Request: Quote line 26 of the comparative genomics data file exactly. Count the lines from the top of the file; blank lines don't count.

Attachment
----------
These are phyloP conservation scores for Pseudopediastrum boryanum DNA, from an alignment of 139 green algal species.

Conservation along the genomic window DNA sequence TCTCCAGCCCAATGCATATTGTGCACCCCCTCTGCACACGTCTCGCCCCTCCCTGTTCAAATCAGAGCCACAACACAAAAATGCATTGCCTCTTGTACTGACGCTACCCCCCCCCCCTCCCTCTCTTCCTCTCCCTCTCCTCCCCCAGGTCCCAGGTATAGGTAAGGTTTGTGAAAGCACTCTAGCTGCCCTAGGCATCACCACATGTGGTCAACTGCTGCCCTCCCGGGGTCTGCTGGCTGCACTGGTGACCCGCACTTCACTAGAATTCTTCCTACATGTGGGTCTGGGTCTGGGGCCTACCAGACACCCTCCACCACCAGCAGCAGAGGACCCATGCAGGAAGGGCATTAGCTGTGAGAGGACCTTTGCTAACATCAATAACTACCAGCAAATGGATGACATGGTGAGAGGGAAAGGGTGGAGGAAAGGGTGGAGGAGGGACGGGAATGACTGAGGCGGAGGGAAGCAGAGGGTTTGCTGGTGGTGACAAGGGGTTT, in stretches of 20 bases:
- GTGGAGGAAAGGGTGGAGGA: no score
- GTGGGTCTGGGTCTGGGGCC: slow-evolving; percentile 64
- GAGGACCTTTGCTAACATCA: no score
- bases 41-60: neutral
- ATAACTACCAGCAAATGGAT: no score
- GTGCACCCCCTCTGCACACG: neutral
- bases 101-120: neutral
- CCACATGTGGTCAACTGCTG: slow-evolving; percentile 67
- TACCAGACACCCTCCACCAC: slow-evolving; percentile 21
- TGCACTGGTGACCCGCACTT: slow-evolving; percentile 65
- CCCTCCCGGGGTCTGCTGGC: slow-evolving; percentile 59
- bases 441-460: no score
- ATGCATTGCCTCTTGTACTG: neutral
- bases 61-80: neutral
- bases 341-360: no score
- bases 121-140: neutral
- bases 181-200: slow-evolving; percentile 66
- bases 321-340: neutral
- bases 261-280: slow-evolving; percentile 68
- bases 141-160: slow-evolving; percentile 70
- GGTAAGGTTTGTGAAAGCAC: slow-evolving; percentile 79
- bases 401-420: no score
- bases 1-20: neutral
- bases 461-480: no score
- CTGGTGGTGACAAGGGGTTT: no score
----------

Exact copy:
- bases 461-480: no score